It’s a book of watercolor paintings and stories of neighbors, friends and family. But the participants all have one thing in common; they are refugees, settled in the Seattle area through World Relief.
Renton resident, author and painter of the book Karisa Keasey started her journey as an outsider. Five years ago she was sitting in bed, scrolling through Facebook. She came across information about the war in Syria and the people being tortured and murdered. But what broke her heart more than the terrifying situation was the comments left under the story. She said there were folks commenting more out of fear than love, and lacked compassion for the Syrian refugees.
So her and her husband set out to find a way to help. They quickly realized they wanted to support refugees but didn’t actually know any. They teamed up with World Relief to create a project where a larger audience could put a face and the story of a real person to the statistics and the discussions around refugees.
“When You Can’t Go Home: Portraits of Refugees in the Pacific Northwest” is a coffee table book collecting 30 watercolor paintings along with 10 stories of refugees and asylees who have resettled in the Seattle area. The book release was hosted by Boon Boona Coffee in September.
“We hope people can feel like they’re in the room with us, sitting on (the participants’) couch and watching their kids run around,” Kearsey said.
The people interviewed come from Eritrea to the Ukraine to the Congo, ranging from someone who has been in the Northwest for a few months to someone whose been here for 13 years. Keasey said it was important to show all the different journeys folks take to arrive in Seattle, and also to clarify common misconceptions, like the idea refugees choose where they end up or that there’s only one reason people have to leave their homes.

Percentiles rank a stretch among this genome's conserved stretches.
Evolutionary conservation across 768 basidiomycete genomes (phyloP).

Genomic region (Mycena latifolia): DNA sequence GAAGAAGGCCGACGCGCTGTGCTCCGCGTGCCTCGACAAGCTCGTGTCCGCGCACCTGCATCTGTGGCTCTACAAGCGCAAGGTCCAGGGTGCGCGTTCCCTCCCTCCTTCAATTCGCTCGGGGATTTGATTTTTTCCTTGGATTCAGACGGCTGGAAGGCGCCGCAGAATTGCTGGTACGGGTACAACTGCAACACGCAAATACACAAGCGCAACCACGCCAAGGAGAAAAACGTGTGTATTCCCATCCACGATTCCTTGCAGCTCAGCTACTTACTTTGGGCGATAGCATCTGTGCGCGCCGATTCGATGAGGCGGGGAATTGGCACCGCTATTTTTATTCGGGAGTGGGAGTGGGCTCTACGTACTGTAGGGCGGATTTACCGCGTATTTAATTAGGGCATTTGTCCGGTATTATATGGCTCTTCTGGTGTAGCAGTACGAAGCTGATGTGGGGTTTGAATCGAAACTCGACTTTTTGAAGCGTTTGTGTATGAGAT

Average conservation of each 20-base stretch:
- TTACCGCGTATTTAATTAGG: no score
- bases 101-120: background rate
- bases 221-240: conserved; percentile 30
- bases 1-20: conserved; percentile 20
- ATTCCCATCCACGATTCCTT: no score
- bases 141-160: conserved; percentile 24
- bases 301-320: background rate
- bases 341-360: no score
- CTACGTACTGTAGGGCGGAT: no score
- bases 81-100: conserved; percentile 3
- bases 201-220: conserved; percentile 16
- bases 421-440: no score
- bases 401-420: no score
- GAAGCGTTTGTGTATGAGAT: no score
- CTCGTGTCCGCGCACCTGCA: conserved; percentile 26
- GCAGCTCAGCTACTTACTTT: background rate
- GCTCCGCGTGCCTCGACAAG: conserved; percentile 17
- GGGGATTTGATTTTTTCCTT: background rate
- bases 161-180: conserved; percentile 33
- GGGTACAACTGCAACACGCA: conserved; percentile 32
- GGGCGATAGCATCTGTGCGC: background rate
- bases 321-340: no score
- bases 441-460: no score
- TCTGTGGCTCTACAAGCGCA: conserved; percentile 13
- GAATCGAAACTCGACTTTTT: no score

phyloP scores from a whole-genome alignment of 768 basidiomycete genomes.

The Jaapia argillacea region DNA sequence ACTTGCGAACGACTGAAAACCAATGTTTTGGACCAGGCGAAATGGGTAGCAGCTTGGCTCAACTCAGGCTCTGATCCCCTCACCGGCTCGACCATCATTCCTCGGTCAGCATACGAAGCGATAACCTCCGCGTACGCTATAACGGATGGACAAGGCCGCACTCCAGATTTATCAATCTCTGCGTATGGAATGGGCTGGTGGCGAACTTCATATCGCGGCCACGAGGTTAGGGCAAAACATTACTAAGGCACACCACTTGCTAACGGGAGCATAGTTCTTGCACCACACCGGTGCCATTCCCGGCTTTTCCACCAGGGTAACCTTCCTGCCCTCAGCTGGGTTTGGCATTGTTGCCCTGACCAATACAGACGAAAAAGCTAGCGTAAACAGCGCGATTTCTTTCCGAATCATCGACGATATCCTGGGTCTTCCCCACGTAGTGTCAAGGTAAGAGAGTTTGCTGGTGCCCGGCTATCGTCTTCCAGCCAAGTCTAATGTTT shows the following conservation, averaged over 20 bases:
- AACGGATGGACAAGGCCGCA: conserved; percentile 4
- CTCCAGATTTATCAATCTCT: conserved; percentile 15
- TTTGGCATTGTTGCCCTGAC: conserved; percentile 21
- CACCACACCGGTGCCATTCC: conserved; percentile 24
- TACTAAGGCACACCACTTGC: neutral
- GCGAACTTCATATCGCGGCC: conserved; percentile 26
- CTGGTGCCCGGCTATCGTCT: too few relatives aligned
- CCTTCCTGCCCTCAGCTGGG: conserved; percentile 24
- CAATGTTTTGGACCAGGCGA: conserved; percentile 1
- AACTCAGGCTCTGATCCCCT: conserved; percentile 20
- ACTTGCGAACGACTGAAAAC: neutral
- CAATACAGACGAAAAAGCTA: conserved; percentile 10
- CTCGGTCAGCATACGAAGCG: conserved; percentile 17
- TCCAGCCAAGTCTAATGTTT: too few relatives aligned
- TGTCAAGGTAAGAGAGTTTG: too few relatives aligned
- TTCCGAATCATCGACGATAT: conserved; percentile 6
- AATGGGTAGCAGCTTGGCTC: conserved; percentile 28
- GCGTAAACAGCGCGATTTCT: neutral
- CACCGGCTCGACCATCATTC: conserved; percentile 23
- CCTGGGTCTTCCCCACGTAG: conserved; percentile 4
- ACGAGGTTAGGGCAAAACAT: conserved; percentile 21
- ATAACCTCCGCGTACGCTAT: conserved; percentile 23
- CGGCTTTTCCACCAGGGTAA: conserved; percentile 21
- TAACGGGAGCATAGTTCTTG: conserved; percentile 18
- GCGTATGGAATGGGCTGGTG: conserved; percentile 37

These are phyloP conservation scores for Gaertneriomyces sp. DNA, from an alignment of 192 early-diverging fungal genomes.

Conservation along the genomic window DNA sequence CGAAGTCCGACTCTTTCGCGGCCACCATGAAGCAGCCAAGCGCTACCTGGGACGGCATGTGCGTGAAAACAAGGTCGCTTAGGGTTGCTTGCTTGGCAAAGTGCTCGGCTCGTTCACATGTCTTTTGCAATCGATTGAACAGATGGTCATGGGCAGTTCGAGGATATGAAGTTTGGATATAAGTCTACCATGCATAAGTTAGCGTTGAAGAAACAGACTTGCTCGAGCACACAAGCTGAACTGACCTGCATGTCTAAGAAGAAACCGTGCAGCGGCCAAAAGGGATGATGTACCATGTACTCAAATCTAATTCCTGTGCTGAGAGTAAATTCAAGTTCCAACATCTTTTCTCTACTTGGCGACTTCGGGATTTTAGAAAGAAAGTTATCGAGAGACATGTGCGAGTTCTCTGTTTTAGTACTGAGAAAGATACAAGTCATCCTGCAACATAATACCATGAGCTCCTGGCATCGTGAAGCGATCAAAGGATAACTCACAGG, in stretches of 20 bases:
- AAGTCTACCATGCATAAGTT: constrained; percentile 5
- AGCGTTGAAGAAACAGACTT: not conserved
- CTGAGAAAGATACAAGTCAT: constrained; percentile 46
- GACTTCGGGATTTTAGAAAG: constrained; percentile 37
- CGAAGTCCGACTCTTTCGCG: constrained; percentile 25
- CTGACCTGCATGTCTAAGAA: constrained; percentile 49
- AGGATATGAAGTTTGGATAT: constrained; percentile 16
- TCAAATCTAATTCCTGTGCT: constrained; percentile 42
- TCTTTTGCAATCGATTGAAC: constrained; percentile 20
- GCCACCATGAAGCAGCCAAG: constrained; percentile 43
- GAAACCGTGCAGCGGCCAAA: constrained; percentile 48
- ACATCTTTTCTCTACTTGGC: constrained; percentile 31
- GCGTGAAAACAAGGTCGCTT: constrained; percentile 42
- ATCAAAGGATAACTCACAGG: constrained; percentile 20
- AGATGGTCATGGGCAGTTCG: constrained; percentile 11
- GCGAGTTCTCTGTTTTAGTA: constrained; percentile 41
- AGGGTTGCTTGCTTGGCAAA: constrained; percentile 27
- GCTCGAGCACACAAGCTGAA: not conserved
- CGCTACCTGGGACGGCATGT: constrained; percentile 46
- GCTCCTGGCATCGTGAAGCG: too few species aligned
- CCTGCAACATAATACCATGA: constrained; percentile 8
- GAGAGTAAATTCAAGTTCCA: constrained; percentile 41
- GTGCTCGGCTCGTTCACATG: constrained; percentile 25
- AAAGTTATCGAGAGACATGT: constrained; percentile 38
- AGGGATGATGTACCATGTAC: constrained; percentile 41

World Relief Outreach Manager Liz Nelson said people come to them all the time wanting to take photos and get stories of refugees in the Pacific Northwest, but that she’s sensitive to whether those who come in will actually see the project through, and view refugees as people first. She said what set Keasey apart was she stuck with the project, even as it took ultimately two years to complete, with 30 watercolor paintings and 10 stories.
“Instead of realizing ‘Oh, this isn’t the project I thought it was, it didn’t give me the immediate warm feels of service,’ It was hard work and she really stuck with it.” Nelson said. “She also did the work to wrestle with the mutuality: you can’t just be a storyteller, you have to be vulnerable with other people. I think she’s really done that in putting her heart into her paintings.”
Nelson said as they started to connect Keasey with the 10 families, they did the work to see the interviews through, even if they were awkward or taking a long time. She also made sure it was Keasey partnering more with the refugees and families she spoke to, and less about World Relief.